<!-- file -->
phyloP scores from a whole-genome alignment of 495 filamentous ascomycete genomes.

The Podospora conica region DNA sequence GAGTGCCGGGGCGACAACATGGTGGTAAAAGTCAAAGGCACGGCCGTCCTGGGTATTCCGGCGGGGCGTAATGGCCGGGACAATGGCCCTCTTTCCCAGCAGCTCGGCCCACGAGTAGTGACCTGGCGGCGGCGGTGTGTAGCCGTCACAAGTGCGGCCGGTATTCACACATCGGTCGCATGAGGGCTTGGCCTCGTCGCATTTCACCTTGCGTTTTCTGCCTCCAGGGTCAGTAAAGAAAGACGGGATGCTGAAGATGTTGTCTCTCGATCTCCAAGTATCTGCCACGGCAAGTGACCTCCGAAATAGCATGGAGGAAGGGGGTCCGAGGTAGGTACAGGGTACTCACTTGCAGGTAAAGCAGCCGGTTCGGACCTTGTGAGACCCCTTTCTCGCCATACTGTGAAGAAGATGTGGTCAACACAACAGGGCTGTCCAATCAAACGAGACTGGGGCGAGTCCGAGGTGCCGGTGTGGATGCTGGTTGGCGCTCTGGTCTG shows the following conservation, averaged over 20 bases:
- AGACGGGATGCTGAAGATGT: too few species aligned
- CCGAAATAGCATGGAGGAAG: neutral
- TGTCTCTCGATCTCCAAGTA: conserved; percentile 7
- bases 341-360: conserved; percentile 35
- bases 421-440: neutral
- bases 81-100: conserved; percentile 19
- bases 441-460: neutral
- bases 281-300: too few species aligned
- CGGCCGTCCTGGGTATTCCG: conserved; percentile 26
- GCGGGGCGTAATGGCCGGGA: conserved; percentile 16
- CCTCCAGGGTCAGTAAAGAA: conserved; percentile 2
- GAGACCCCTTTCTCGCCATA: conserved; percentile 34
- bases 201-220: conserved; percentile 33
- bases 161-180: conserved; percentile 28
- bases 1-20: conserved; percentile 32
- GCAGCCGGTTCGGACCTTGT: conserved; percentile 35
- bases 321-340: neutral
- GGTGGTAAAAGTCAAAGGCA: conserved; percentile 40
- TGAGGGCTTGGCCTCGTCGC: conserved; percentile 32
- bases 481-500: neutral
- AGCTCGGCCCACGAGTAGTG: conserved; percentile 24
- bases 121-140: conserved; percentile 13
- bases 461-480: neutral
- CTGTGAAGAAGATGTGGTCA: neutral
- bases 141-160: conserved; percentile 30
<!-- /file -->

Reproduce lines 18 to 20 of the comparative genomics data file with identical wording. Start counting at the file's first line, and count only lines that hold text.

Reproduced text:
- GCAGCCGGTTCGGACCTTGT: conserved; percentile 35
- bases 321-340: neutral
- GGTGGTAAAAGTCAAAGGCA: conserved; percentile 40